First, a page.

However, studies observed that when ultra-rapid detox patients woke up after treatment, the withdrawal symptoms they experienced were similar to those of patients who hadn’t received the treatment. The method did not hasten the withdrawal process. Patients suffering pre-existing medical conditions such as diabetes, heart disease or even HIV/AIDS or co-occurring mental health disorders faced a higher risk of complications.
Home Drug Detox Kits
Home Drug Detox Kits are convenient packages of ingredients that supposedly help the person cope with withdrawal symptoms without medical support or supervision. The biggest demand for drug detox kits comes from individuals trying to pass drug tests for employment, probation, or other requirements. They’re usually trying to beat a urine test, but there are also drug detox hair shampoos supposedly designed to beat hair tests.
The most popular home detox options are detox drinks and pills that are made with vitamin C, lecithin, niacin, vinegar and sundry other herbs. There is no evidence that these home detox products works.
Detox is the most popular approach among health care professionals and experts. The detox model incorporates nursing and care, medication and physician-led supervision throughout the detox process.
The building blocks of an effective detox program are:
Detox is one stage in a continuing series of care for addiction-withdrawal.
The detox process comprises three distinct phases - evaluation, stabilization, and preparation for therapy.
Patients are always expected to participate in the entire detox process.
Detox plans must be custom made for each patient's condition and addiction.
Every patient must be referred to therapy following detox.
The complete range of detox services must qualify for insurance coverage plans.
Detox services must be capable of catering to culturally diverse patients.
It is possible to measure the success of detox by the level of patient-participation and compliance with future treatment.
Quite a few addiction treatment facilities rely upon a combination of medical and social care to help their patients recover. Patients at such facilities can go to support group meetings like Alcoholics Anonymous or Narcotics Anonymous even while they are getting medical treatment.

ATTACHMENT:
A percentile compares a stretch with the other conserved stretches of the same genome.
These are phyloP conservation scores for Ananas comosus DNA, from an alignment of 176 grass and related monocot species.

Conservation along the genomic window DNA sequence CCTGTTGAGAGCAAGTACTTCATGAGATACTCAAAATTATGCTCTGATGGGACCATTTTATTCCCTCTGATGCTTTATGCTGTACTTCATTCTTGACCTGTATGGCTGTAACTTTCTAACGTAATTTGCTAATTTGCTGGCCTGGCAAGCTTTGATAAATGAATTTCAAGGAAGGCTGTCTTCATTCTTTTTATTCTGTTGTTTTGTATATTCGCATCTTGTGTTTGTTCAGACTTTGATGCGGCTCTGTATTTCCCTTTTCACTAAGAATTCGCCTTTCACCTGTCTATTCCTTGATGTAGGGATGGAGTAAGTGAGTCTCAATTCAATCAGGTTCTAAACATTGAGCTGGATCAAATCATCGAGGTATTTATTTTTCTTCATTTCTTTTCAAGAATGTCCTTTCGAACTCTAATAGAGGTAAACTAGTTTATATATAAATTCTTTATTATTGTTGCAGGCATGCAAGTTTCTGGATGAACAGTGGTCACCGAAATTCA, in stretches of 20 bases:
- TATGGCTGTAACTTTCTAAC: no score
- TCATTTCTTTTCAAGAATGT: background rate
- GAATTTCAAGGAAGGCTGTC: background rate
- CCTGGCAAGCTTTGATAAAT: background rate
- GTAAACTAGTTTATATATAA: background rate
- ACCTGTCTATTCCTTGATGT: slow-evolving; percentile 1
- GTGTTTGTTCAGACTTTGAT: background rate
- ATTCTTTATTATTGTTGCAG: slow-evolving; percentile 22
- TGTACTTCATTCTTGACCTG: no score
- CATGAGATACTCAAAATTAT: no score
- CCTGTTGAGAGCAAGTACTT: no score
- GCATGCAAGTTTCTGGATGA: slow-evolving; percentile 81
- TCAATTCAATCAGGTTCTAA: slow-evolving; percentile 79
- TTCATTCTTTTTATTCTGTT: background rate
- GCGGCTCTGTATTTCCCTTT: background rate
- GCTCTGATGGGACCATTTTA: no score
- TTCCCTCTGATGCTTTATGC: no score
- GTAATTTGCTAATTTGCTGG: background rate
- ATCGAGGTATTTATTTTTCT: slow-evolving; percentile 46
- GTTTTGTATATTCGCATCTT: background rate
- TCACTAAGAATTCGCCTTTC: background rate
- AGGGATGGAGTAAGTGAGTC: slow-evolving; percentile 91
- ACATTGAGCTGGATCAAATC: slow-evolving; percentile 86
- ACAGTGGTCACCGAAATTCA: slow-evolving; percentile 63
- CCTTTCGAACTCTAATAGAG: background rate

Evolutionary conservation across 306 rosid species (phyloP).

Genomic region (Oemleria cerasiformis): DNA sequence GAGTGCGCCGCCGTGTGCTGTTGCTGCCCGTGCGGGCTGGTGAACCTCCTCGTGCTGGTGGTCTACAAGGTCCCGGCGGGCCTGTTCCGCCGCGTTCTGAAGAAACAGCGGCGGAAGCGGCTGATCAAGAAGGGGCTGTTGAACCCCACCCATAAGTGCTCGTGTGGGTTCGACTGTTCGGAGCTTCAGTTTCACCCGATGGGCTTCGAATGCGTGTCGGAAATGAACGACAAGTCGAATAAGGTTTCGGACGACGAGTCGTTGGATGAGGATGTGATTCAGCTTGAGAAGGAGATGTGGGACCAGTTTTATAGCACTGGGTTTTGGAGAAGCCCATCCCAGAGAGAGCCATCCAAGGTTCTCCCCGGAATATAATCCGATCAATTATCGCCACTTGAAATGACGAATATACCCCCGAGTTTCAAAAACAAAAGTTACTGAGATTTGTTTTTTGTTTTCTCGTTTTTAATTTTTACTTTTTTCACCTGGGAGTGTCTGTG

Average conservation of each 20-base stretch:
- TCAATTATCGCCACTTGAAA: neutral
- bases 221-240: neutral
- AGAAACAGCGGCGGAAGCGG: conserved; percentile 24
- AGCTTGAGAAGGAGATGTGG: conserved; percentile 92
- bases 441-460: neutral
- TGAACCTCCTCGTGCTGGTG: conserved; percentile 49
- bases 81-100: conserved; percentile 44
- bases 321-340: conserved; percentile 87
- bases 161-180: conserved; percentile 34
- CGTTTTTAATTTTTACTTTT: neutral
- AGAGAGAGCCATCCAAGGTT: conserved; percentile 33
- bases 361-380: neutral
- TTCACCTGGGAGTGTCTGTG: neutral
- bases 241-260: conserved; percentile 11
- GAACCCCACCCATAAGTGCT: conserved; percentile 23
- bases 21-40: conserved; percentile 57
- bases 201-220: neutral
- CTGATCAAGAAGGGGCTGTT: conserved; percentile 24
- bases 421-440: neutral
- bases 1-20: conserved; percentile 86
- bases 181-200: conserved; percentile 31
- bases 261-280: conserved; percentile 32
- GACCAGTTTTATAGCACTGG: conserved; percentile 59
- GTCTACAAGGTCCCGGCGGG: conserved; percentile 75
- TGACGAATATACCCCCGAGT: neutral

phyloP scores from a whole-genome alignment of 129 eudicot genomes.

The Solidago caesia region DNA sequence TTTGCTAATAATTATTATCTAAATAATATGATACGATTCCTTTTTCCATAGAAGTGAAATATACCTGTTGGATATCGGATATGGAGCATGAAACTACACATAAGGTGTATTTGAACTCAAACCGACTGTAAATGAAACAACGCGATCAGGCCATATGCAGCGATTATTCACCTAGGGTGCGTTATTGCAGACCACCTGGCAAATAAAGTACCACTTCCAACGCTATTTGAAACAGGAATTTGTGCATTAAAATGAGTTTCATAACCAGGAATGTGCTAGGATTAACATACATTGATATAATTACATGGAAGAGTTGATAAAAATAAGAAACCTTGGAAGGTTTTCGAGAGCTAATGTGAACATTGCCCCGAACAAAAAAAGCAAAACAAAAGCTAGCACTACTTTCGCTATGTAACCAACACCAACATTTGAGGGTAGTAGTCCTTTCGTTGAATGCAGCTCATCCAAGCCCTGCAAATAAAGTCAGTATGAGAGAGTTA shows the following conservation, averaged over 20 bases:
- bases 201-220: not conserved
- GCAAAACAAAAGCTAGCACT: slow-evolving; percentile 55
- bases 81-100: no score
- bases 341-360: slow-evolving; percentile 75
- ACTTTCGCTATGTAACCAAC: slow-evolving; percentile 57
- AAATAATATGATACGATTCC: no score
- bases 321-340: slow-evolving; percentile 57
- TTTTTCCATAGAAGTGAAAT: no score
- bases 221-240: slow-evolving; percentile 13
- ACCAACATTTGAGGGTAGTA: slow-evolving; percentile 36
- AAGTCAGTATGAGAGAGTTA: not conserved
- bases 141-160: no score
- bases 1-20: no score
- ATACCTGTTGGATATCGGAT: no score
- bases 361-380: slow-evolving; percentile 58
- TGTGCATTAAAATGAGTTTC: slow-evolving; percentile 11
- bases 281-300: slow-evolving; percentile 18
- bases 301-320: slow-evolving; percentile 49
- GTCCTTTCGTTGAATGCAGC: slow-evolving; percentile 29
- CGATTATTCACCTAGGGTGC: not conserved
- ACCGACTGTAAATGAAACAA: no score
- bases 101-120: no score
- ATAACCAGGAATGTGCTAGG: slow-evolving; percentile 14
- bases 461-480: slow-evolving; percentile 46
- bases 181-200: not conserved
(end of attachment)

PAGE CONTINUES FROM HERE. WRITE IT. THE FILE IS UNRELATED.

What Substances Require Detox?
Any person who uses alcohol or drugs can become addicted. Addiction can lead to tolerance, where the person must continue to use more of the drug to feel its effects. Addiction can also lead to painful withdrawals.
Here’s a list of addictive substances and drugs that qualify for detox care:
Withdrawal symptoms for alcohol are listed among the most dangerous, and can even become life-threatening in extreme cases.
Abruptly quitting the use of certain benzodiazepines can be life-threatening without medical supervision.
People with stimulant addictions should get detox to handle the severe mood imbalances that start during the first phases of abstinence.
All opiate detoxification usually requires medical management to cope with the withdrawal pains, including detox from heroin.
Attempting recovery from addiction without professional support or intervention can turn out to be an extremely tough. On the other hand, detox with trained and experienced health care professionals raises the odds of recovery and provides the safety from relapse triggers in the outside world. That’s why trying out self-help detox programs or untested products should be avoided.
What is the Detox Process?
Detox is comprised of three steps – evaluation of the patient, stabilization of symptoms, and preparing the patient for actual treatment. Apart from the actual detox process, patients are also exposed to other helpful services like education, therapy sessions and support group meetings.
Detox Part I: Evaluation
This is the preliminary stage of the detox program where your condition is evaluated using a questionnaire, a thorough physical examination, and a series of blood tests and screenings to diagnose pre-existing medical conditions or mental health disorders. With the results of these tests, therapists will be able to evaluate your state of mind accurately and learn if your body can withstand the effects of withdrawal during the detox process. Based on the evaluation outcomes, a physician will then conceive an appropriate treatment plan that is tailored for effective and painless detox.
Detox Part II: Stabilization